“Children in COVID-19 had to be in online spaces. The Internet was a huge issue in Kashmir as 4G was only restored in 2021. Even after the internet was restored, the excess usage of online spaces took a toll on their mental health. For the younger generation, social media or gaming online was mainly for relaxation and entertainment purposes. But suddenly during COVID-19, they had to also use the online spaces for all their learning purposes which have been stressful”, added Ufra who works on creating more awareness about mental health through experiential workshops, amongst many other crucial issues and topics.
A 2021 study, entitled ‘Prevalence of trauma among young adults exposed to stressful events of armed conflicts in South Asia: Experiences from Kashmir’, revealed that “the prevalence of trauma was 100% in both males and females”. An overwhelming majority of people reported “feeling stressed” (97.3%), while most were also affected by “fear of search operations, crackdowns or curfews” (89.2%); “witnessing a protestor being part of it” (88.3%); “a family member, relative or friend being hit with a bullet, pellet, or any other explosive” (76.5%); and “exposure to violent media portrayals” (74.3%).
Due to consecutive shutdowns schools closing down
Besides dealing with mental health another challenge faced by the schools in Kashmir is to manage finances.
While several schools have already shut at least 300-400 schools are on the verge of financial collapse.
“Due to the successive lockdowns in the Kashmir valley since 2019, many schools find it difficult to sustain. There were huge job losses in the private sector and among the daily wager class, owing to the months-long curfew followed by the pandemic. Only 30 per cent fee has been received the schools. Almost 300-400 schools are on the brink of the shutdown”, GN Var, President of the Private Schools Association, J&K said.
In 2016, a young entrepreneur and passionate educationist Nazia Wani started a playschool inside a residential house in the Raj Bagh area of Srinagar. Four years from now she not only finds it difficult to sustain but is fearing the heavy losses.
“In 2016, the first year of our venture saw the uprising after the killing of Burhan Wani. Since then it is a challenge to run a playschool in Kashmir owing to the turmoil, 2019 and now the pandemic. We had invested around 40 lakh rupees and we have incurred losses and are unable to pay salaries to the teachers”, said Nazia.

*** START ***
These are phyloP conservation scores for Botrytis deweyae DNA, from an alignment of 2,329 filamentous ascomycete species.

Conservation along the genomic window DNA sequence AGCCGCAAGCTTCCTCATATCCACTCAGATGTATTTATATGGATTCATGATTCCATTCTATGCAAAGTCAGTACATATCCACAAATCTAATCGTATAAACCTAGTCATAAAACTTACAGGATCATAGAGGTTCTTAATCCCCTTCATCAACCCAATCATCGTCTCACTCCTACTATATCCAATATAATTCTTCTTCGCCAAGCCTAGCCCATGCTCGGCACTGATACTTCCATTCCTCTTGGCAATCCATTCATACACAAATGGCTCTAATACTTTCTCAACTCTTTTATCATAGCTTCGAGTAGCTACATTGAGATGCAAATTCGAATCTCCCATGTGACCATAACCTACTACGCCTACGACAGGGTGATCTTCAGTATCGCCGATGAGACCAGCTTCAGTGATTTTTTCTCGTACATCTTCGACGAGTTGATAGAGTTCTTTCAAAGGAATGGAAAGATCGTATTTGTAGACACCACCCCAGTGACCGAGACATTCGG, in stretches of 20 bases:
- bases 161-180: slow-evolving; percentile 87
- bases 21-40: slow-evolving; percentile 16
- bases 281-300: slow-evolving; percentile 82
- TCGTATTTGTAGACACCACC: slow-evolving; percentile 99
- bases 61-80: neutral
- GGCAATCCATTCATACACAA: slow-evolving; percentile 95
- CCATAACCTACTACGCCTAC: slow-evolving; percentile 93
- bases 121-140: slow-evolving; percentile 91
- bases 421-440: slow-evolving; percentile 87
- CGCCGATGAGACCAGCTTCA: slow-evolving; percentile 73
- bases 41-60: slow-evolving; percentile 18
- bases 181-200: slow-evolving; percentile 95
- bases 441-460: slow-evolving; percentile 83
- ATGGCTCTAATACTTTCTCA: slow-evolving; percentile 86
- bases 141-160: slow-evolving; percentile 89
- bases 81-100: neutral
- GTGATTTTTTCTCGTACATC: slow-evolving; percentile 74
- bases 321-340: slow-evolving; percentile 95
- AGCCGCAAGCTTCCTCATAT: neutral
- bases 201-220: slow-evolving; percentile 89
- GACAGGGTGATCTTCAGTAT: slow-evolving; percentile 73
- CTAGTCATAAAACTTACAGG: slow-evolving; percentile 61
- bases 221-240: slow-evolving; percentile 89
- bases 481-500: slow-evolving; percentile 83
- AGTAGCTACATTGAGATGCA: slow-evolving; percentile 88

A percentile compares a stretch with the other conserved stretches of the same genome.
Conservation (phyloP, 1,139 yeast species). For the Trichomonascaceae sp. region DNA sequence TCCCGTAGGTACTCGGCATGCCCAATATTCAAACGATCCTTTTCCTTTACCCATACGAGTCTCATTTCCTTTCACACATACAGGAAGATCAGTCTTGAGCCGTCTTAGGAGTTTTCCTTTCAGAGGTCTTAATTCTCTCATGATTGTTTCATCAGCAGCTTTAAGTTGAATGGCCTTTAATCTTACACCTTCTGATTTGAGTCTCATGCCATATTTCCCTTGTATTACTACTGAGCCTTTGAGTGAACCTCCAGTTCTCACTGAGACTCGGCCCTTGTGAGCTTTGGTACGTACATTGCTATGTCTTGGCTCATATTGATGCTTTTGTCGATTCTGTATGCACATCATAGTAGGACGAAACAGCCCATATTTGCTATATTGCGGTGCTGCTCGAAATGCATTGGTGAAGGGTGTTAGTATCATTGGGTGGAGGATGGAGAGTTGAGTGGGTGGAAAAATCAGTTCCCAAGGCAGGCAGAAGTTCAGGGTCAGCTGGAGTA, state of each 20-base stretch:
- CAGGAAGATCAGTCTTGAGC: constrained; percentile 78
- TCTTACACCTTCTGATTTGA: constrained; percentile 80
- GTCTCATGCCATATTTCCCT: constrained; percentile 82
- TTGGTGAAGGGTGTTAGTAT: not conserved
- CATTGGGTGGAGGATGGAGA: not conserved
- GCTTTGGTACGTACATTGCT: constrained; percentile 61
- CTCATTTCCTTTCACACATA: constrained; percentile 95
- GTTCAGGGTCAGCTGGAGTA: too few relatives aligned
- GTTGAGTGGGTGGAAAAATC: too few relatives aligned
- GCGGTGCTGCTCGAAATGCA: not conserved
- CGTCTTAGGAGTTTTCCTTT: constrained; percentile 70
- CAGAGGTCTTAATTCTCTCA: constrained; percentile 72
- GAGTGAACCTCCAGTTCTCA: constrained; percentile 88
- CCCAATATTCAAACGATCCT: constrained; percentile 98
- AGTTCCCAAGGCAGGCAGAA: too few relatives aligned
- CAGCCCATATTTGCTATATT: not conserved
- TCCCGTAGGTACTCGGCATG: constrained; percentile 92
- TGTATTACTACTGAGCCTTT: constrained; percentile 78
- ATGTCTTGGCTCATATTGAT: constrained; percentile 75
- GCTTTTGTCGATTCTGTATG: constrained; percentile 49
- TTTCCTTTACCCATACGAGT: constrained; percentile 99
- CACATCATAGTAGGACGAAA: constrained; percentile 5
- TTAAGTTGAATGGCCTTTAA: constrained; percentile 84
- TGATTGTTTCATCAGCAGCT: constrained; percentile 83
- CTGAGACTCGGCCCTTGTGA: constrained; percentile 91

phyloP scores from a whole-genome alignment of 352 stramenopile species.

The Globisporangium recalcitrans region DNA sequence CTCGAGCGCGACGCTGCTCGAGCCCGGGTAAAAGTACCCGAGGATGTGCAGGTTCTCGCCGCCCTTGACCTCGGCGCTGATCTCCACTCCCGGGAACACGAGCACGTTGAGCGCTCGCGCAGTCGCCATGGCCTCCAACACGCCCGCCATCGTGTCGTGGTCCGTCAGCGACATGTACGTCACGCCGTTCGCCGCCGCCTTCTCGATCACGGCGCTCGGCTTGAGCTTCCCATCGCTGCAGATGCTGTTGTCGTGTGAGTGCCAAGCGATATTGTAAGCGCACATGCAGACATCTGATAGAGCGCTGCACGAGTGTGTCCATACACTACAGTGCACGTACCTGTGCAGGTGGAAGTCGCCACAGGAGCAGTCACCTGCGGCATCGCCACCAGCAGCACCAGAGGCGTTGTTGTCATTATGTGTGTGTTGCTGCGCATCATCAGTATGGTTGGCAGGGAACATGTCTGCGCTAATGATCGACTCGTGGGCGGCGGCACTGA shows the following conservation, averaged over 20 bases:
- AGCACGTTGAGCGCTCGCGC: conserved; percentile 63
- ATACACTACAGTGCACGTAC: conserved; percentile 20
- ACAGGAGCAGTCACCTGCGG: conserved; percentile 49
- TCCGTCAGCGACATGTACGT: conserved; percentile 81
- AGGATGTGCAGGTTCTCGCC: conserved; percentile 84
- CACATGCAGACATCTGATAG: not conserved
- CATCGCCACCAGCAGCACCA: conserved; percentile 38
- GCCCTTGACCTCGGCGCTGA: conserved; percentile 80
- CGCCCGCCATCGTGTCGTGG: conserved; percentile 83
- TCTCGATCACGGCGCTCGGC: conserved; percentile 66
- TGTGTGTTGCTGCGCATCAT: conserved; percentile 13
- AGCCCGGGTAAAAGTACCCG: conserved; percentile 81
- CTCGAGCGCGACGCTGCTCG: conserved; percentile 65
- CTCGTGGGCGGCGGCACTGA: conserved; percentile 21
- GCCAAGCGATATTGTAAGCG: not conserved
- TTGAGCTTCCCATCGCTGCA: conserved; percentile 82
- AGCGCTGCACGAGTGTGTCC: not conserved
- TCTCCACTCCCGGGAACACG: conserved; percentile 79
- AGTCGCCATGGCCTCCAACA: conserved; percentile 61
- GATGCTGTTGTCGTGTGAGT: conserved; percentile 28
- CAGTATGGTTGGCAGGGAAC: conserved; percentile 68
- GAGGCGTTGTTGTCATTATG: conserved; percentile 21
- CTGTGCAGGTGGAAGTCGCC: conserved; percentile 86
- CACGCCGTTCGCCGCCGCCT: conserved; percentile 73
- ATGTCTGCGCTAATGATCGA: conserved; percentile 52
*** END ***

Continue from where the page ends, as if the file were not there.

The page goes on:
Nazia hopes to see her dream blossoming once again, “I am reluctant to shut it down. I am paying the rent from my pocket with the hope that things will be fine one day. Our playschool was one of its kind which taught security, manners and cleanliness to children of age 2 years to 4 years. We used to have 60-70 admissions every year, but now there are hardly any”, added Nazia.
Issues faced by students outside
Interestingly the students studying outside Kashmir and those from other states studying in Kashmir have had their own set of problems since August 2019. Hundreds of students couldn’t return to the Valley to attend their classes while the situation of thousands of Kashmiri students studying outside was even worse.
“Last two years have been stressful for Kashmiri students studying in various parts of the country. With no internet for around 18 months, their parents were unable to send fees on time. Many were thrown out of the hostels by college administrations. Also, the students from other states studying in Kashmir are unable to attend classes since 2019”, Nasir Kheumani, National spokesperson of J &K students association said. w
Tabeenah Anjum is a journalist reporting on politics, gender, human rights, and issues impacting marginalized communities. She tweets @tabeenahanjum